Saturday, August 25, 2007

The Redding Challenge

Next Saturday is it!

It's the Uhavegonaway to Oregonaway Show on September 1, Labor Day weekend, at the Mississippi Pizza Pub in Portland, Oregon from 6 to 8 PM. If you don’t know about this show, you must find out now before it’s too late! Hope to see you there.

I thought of another Refreshments-Portland-related trivia question. Know the answer and you could win some Refreshments booty at the show. Here’s the question:

What singer/songwriter, and Portland resident, played his most famous song with the Refreshments at the aforementioned Portland La Luna Gig in 1996?

(Ed. note: there's been some debate whether this show happened in 1996 or 1997. Frankly, I don't know for sure, but I know we played with this guy at a sold out show at La Luna in either 1996 or 1997.)

If you know the answer, tell me at the show on Saturday and you’ll win a Refreshments sticker. These are the genuine articles, the oval, purple and gold stickers that were used as promotional items back when “Banditos” conquered the Portland airwaves. For those of you unlucky souls who won’t be at the show, I’ll post the answer to the trivia question here next week.

Also, anyone who buys a copy of Stuck Outside of Phoenix at the show will get a free Refreshments sticker, and you don’t even have to know the answer to the trivia question!

On a more serious note, I have to tell you about a game I play every time I drive from Oregon to Arizona, or from Arizona to Oregon. The game is called “The Redding Challenge.”

The purpose of the game is to see how long you can scan radio stations while driving through Redding, California without hearing a song by Led Zeppelin or AC/DC.

Here’s how to play: while driving on Interstate Five, when you see the “Redding, City Limits” sign, hit the scan button on your car stereo and count how many stations you scan through before hearing a song by either AC/DC or Led Zeppelin. In my experience, the average is about four stations. See how long it takes for you and compare with your friends.

In the unlikely event that you make it all the way through Redding without hitting an AC/DC or Led Zeppelin song, something spectacular, thought I’m not sure what, should happen. I believe it’s rarer than a UFO sighting.

I just played “The Redding Challenge” yesterday and made it through seven stations until “You Shook me All Night Long” came up. I laughed, shrugged my shoulders, and rocked the rest of the way through Redding.

See you all Saturday!

Art

Sunday, August 19, 2007

Portland, Michael Anthony, and Camper Van Beethoven

If you follow this blog, you know about the Uhavegonaway to Oregonaway Show Saturday, September 1, Labor Day weekend, at the Mississippi Pizza Pub in Portland, Oregon from 6 to 8 PM. If you don’t, click this blog post for more info.

While on the road with the Refreshments, I was always happy to pull into the City of Roses for a gig. Why?

1) We had great fans in Portland. The local alternative station was on “Banditos” early and often, and from that we cultivated a nice following. We always played to more people in Portland than in any other city on the Pacific coast. I remember selling out La Luna once, which, aside from Phoenix gigs, might’ve been the largest crowd we ever played to. (This of course isn't counting gigs like radio shows, where you can play to thousands more but not necessarily to fans of your band.)

2) Powell’s. Rarely was there enough time to spend more than an hour or two in that wonderful place, but every second was, and is, pure delight. You had to drag me out of there for soundcheck.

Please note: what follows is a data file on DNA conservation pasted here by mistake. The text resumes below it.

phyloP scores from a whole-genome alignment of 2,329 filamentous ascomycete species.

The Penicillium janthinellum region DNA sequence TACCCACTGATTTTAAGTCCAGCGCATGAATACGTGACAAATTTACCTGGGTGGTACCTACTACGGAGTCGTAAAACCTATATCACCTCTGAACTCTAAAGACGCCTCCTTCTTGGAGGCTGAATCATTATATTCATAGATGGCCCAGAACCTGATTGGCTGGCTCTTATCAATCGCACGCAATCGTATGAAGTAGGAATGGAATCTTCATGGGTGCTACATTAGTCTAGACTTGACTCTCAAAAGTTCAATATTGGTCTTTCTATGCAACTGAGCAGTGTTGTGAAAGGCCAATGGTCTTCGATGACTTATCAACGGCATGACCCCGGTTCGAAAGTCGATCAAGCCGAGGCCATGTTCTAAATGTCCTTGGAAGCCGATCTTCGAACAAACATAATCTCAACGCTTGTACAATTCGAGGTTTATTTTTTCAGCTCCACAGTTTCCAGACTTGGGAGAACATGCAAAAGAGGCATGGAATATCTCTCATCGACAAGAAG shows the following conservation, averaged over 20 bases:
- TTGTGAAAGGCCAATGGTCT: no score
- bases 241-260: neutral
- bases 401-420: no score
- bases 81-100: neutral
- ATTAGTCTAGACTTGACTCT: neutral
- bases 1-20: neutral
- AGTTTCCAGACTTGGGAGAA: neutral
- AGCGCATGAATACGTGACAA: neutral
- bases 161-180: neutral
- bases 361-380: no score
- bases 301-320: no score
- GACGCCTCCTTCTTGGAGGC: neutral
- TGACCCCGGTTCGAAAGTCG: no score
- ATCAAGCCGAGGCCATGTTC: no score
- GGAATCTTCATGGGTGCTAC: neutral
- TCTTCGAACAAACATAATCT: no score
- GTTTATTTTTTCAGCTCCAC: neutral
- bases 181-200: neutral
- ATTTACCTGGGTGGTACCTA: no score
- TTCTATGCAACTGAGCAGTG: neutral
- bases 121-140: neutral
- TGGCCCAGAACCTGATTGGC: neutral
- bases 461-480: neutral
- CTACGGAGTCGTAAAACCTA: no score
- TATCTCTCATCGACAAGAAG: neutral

3) It never rained. Really. I remember being in Portland for a radio show in the sweltering heat, playing some little bar who-knows-where, playing in Pioneer Square, and not once do I remember it raining.

On an unrelated note, can anyone tell me why Michael Anthony isn’t involved in the latest Van Halen re-grouping?

I have to admit I’ve been more than a little cynical in the past about reunion tours, but all of that changed one weekend in 2004 when Kel and I drove up to Portland to see Camper Van Beethoven. Somehow, I’d managed to miss CVB back in the day (for you Phoenicians, CVB and the Red Hot Chili Peppers played Big Surf back in the late 80s; I was still in Illinois.), and I broke down to see one of my favorite bands.

It was at the Crystal Ballroom, and there were about 800 fellow CVB freaks in attendance. What a show! Nostalgia, nostalgia. They played everything you’d expect them to play, and they played everything you wouldn’t expect them to play, and they even played some stuff you would've thought they’d be embarrassed to play. I couldn’t have been happier with it. Nostalgia, yes. But to see David Lowery set up to one side of the stage as opposed to the center because Camper Van Beethoven was always about the interplay of instruments and not any individual member, to see Victor laying down the law on “Eye of Fatima” and a dozen others, to see that insane fiddle guy dancing around like nobody’s business, it reminded me what it's all about. CVB still seems ahead of its time, and they started doing it two or three decades ago.

Alas, another good memory from Portland. I hope to have more soon.

Art

Sunday, August 12, 2007

Art's Plans for the rest of 2007, plus 2008

I want to tell you about what I have planned for the rest of 2007, as well as my big, big, big project coming down the chute for 2008.

If you follow this blog, you know about the Uhavegonaway to Oregonaway Show Saturday, September 1, Labor Day weekend, at the Mississippi Pizza Pub in Portland, Oregon from 6 to 8 PM. If you don’t, click this blog post for more info.

I have at least one other major market in my sites for an acoustic show by the end of the year, but nothing's final. As always, check back here, or at my web site, and you will know all.

Okay, now for the big announcement.

As many of you know, I've been trying for about a year to get my second novel, Ghost Notes, published by a traditional publisher. Since my search has come up empty, and since I'm not patient enough to wait any longer, I'm publishing Ghost Notes myself in early 2008! This is the sequel to my debut novel, Stuck Outside of Phoenix, and it's bigger, broader, and better than its prequel. I'm in the process of putting the whole thing together right now, and it's one of the most exciting things I've ever done. I can't wait for you to read it. Click the link to learn more about Ghost Notes.